Monday, April 12, 2010
Cannonball Read #21 and #22: The Graveyard Book by Neil Gaiman; The Jungle Book by Rudyard Kipling
Oh Pajiba, how I love thee. Just for you, I bought a hard-cover book so that I could read it for the Book Club discussion. It usually takes me ages to actually put down cold, hard cash for a book, especially for one whose spine is stiffer than my own.
Lucky for me, The Graveyard Book was an awesome read. I literally devoured the pages (and yes, I used "literally" correctly because I was coughing up paper for days after) (ha ha, lame joke, just kidding - just wanted to annoy you grammar freaks) and finished it in a night, and after I was done, I was so sad. I wanted to know more about Bod's guardian, Silas, and I wanted to know how Bod got on in the normal world.
Nobody Owens, Bod for short, was raised in a graveyard by its ghostly residents. When he was a baby, he crawled into the graveyard in the night, pursued by a man who had just murdered the baby's family. The Owens, who have been dead for a long time, took him in as their own, and appointed Silas as his guardian. Silas is someone who belongs neither to the human world and the ghost world and is seen as very knowledgeable.
The entire book is basically about Bod's very special childhood, what he learns, and what he can do. I really liked the progression of how he went from being a child who asked a lot of questions to a teenager who was willing to stand up for himself and accept his differences as a part of himself.
Anyway, since this book is modeled after The Jungle Book by Rudyard Kipling, I picked it up next. I don't remember the Disney cartoon, so this was pretty much a fresh impression for me. I think I made the mistake of trying to see the similarities because even though the general structure is the same, the story is quite different.
Mowgli is adopted by a pack of wolves in the jungle. His family of wolves refuse to give him up to the lame tiger who hunts him. The tiger had to give up Mowgli when the wolves took him in because he knew that he would not be able to defend himself against a united pack.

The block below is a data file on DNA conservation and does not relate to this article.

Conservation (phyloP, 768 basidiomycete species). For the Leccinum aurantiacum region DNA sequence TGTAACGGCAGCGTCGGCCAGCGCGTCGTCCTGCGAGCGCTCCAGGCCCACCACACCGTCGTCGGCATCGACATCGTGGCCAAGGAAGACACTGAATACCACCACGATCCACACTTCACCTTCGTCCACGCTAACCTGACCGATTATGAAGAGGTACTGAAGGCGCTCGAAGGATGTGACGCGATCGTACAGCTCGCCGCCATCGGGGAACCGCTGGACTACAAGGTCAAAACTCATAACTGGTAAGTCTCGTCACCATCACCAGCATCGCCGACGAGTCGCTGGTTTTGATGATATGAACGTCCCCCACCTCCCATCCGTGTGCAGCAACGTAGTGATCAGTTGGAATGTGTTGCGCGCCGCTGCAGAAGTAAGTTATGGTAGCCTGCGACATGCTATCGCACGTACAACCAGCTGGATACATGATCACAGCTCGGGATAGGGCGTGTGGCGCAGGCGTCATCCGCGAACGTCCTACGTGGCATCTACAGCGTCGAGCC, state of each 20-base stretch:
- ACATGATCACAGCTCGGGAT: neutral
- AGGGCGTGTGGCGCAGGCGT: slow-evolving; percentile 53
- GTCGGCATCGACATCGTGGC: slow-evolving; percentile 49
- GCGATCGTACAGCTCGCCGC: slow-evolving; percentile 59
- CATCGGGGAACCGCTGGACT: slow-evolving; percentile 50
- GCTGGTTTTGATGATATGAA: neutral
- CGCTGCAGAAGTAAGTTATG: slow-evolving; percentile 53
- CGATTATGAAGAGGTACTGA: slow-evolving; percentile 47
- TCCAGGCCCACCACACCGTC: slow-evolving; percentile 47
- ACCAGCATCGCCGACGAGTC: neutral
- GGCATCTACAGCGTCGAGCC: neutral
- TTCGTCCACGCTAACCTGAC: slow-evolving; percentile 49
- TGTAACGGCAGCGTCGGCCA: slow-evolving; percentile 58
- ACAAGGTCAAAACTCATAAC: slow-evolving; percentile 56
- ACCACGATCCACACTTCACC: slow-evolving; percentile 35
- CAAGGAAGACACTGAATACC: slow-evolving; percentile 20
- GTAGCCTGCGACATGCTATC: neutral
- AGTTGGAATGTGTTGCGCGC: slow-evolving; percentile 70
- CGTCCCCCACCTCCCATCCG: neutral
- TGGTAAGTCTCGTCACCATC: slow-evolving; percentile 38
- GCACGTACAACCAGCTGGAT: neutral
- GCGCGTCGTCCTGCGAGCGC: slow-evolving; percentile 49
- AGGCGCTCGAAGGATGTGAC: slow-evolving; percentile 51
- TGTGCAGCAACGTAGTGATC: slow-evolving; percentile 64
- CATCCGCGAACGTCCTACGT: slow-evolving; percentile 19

I thought it was interesting that Kipling gave the jungle a set of rules that all the respectable animals felt they had to follow. For example, most of the animals don't believe in eating humans because they are the weakest creatures and cannot defend themselves. The wolves also scorn the lame tiger because he attacks cattle and they are slow and not much of a challenge. Monkeys are often ignored because they do not have a code to follow and therefore are not considered worthy of attention.
Mowgli's story was only for half the book. There was also stories of other animals, like a snow white seal that roamed the oceans for a perfect spot to raise a family, a shore that no humans have ever touched. I also enjoyed the story of the mongoose that defends a human family from the cobras living in their backyard.
I do sincerely wish that I had read The Jungle Book when I was younger though. It's a very straightforward book, in terms of the character development and plot. There are also rhyme verses at the end of every chapter, so I can see myself enjoying that immensely as a kid – whereas now, I would want to rush through those. I'm glad I have read it, though (and I know it's almost criminal to say this) I think I enjoyed The Graveyard Book more. I liked how dark it was, and also how Gaiman once again touched upon his oft-used theme of personal growth and acceptance in the character of Bod.